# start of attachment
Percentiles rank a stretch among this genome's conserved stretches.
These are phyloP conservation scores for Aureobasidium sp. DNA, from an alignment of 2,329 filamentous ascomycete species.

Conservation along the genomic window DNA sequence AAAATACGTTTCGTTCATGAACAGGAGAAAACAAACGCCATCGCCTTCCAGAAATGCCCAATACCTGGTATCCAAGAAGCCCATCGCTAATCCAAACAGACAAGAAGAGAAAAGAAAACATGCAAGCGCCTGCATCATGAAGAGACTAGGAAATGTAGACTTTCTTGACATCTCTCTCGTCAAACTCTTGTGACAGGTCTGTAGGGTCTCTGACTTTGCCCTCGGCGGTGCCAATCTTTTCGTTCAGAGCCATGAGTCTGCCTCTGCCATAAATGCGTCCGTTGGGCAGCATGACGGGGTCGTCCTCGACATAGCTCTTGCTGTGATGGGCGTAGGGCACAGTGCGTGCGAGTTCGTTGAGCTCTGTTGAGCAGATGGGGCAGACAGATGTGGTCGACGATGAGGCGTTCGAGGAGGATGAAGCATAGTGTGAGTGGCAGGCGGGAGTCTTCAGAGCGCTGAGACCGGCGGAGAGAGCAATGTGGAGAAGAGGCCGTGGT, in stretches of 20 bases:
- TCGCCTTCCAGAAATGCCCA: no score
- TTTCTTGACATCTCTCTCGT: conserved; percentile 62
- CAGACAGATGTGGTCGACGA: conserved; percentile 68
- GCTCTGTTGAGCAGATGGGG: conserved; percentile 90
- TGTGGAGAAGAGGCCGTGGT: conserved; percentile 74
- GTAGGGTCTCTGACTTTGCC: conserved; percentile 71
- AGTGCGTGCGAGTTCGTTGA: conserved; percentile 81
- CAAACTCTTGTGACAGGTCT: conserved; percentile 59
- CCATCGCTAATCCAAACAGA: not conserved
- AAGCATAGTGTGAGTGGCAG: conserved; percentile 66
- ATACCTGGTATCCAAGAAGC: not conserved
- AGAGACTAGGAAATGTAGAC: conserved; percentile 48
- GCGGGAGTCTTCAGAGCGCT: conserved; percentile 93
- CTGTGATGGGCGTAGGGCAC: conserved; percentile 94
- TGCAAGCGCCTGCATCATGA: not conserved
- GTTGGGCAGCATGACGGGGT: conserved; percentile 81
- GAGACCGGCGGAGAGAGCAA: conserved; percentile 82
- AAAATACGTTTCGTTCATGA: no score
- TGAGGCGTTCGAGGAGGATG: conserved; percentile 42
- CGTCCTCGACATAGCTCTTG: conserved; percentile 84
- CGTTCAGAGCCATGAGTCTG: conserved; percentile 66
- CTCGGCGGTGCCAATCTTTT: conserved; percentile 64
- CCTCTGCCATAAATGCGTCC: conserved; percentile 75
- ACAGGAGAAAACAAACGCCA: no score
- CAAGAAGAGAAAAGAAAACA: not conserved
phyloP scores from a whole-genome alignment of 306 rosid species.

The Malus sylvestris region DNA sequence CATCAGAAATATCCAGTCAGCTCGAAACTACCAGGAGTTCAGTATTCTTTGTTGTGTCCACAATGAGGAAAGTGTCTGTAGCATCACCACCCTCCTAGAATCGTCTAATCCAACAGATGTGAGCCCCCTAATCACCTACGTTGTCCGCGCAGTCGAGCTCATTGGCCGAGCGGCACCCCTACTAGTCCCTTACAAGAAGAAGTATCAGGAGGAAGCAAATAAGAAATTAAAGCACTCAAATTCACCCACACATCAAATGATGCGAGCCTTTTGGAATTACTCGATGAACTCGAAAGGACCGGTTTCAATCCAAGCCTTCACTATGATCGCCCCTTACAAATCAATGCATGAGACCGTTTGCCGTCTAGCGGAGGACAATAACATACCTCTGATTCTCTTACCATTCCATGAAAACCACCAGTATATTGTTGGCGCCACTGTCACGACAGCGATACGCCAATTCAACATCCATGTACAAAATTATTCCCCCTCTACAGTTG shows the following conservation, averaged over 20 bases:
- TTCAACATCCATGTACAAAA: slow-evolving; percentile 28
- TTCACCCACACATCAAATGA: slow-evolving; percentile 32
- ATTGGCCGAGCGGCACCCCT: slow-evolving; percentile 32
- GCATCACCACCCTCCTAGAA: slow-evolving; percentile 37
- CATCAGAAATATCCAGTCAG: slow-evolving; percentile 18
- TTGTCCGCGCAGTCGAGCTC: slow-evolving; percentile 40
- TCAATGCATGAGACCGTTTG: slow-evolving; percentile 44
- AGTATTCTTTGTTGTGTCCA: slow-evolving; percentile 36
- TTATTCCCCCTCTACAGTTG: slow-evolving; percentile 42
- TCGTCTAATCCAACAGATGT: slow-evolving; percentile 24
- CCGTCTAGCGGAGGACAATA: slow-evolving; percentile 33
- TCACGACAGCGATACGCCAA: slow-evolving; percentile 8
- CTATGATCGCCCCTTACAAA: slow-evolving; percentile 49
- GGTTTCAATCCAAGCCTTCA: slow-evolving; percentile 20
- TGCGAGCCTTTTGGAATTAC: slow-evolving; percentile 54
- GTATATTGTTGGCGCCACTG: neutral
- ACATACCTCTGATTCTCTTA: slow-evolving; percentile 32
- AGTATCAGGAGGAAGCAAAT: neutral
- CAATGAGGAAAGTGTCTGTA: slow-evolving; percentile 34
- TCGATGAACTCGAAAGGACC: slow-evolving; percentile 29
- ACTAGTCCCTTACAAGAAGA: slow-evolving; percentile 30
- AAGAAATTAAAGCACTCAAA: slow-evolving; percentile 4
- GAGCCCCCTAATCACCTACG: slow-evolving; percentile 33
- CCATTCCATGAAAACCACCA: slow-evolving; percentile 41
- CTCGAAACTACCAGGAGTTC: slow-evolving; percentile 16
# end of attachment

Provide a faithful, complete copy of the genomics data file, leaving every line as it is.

Percentiles rank a stretch among this genome's conserved stretches.
These are phyloP conservation scores for Aureobasidium sp. DNA, from an alignment of 2,329 filamentous ascomycete species.

Conservation along the genomic window DNA sequence AAAATACGTTTCGTTCATGAACAGGAGAAAACAAACGCCATCGCCTTCCAGAAATGCCCAATACCTGGTATCCAAGAAGCCCATCGCTAATCCAAACAGACAAGAAGAGAAAAGAAAACATGCAAGCGCCTGCATCATGAAGAGACTAGGAAATGTAGACTTTCTTGACATCTCTCTCGTCAAACTCTTGTGACAGGTCTGTAGGGTCTCTGACTTTGCCCTCGGCGGTGCCAATCTTTTCGTTCAGAGCCATGAGTCTGCCTCTGCCATAAATGCGTCCGTTGGGCAGCATGACGGGGTCGTCCTCGACATAGCTCTTGCTGTGATGGGCGTAGGGCACAGTGCGTGCGAGTTCGTTGAGCTCTGTTGAGCAGATGGGGCAGACAGATGTGGTCGACGATGAGGCGTTCGAGGAGGATGAAGCATAGTGTGAGTGGCAGGCGGGAGTCTTCAGAGCGCTGAGACCGGCGGAGAGAGCAATGTGGAGAAGAGGCCGTGGT, in stretches of 20 bases:
- TCGCCTTCCAGAAATGCCCA: no score
- TTTCTTGACATCTCTCTCGT: conserved; percentile 62
- CAGACAGATGTGGTCGACGA: conserved; percentile 68
- GCTCTGTTGAGCAGATGGGG: conserved; percentile 90
- TGTGGAGAAGAGGCCGTGGT: conserved; percentile 74
- GTAGGGTCTCTGACTTTGCC: conserved; percentile 71
- AGTGCGTGCGAGTTCGTTGA: conserved; percentile 81
- CAAACTCTTGTGACAGGTCT: conserved; percentile 59
- CCATCGCTAATCCAAACAGA: not conserved
- AAGCATAGTGTGAGTGGCAG: conserved; percentile 66
- ATACCTGGTATCCAAGAAGC: not conserved
- AGAGACTAGGAAATGTAGAC: conserved; percentile 48
- GCGGGAGTCTTCAGAGCGCT: conserved; percentile 93
- CTGTGATGGGCGTAGGGCAC: conserved; percentile 94
- TGCAAGCGCCTGCATCATGA: not conserved
- GTTGGGCAGCATGACGGGGT: conserved; percentile 81
- GAGACCGGCGGAGAGAGCAA: conserved; percentile 82
- AAAATACGTTTCGTTCATGA: no score
- TGAGGCGTTCGAGGAGGATG: conserved; percentile 42
- CGTCCTCGACATAGCTCTTG: conserved; percentile 84
- CGTTCAGAGCCATGAGTCTG: conserved; percentile 66
- CTCGGCGGTGCCAATCTTTT: conserved; percentile 64
- CCTCTGCCATAAATGCGTCC: conserved; percentile 75
- ACAGGAGAAAACAAACGCCA: no score
- CAAGAAGAGAAAAGAAAACA: not conserved
phyloP scores from a whole-genome alignment of 306 rosid species.

The Malus sylvestris region DNA sequence CATCAGAAATATCCAGTCAGCTCGAAACTACCAGGAGTTCAGTATTCTTTGTTGTGTCCACAATGAGGAAAGTGTCTGTAGCATCACCACCCTCCTAGAATCGTCTAATCCAACAGATGTGAGCCCCCTAATCACCTACGTTGTCCGCGCAGTCGAGCTCATTGGCCGAGCGGCACCCCTACTAGTCCCTTACAAGAAGAAGTATCAGGAGGAAGCAAATAAGAAATTAAAGCACTCAAATTCACCCACACATCAAATGATGCGAGCCTTTTGGAATTACTCGATGAACTCGAAAGGACCGGTTTCAATCCAAGCCTTCACTATGATCGCCCCTTACAAATCAATGCATGAGACCGTTTGCCGTCTAGCGGAGGACAATAACATACCTCTGATTCTCTTACCATTCCATGAAAACCACCAGTATATTGTTGGCGCCACTGTCACGACAGCGATACGCCAATTCAACATCCATGTACAAAATTATTCCCCCTCTACAGTTG shows the following conservation, averaged over 20 bases:
- TTCAACATCCATGTACAAAA: slow-evolving; percentile 28
- TTCACCCACACATCAAATGA: slow-evolving; percentile 32
- ATTGGCCGAGCGGCACCCCT: slow-evolving; percentile 32
- GCATCACCACCCTCCTAGAA: slow-evolving; percentile 37
- CATCAGAAATATCCAGTCAG: slow-evolving; percentile 18
- TTGTCCGCGCAGTCGAGCTC: slow-evolving; percentile 40
- TCAATGCATGAGACCGTTTG: slow-evolving; percentile 44
- AGTATTCTTTGTTGTGTCCA: slow-evolving; percentile 36
- TTATTCCCCCTCTACAGTTG: slow-evolving; percentile 42
- TCGTCTAATCCAACAGATGT: slow-evolving; percentile 24
- CCGTCTAGCGGAGGACAATA: slow-evolving; percentile 33
- TCACGACAGCGATACGCCAA: slow-evolving; percentile 8
- CTATGATCGCCCCTTACAAA: slow-evolving; percentile 49
- GGTTTCAATCCAAGCCTTCA: slow-evolving; percentile 20
- TGCGAGCCTTTTGGAATTAC: slow-evolving; percentile 54
- GTATATTGTTGGCGCCACTG: neutral
- ACATACCTCTGATTCTCTTA: slow-evolving; percentile 32
- AGTATCAGGAGGAAGCAAAT: neutral
- CAATGAGGAAAGTGTCTGTA: slow-evolving; percentile 34
- TCGATGAACTCGAAAGGACC: slow-evolving; percentile 29
- ACTAGTCCCTTACAAGAAGA: slow-evolving; percentile 30
- AAGAAATTAAAGCACTCAAA: slow-evolving; percentile 4
- GAGCCCCCTAATCACCTACG: slow-evolving; percentile 33
- CCATTCCATGAAAACCACCA: slow-evolving; percentile 41
- CTCGAAACTACCAGGAGTTC: slow-evolving; percentile 16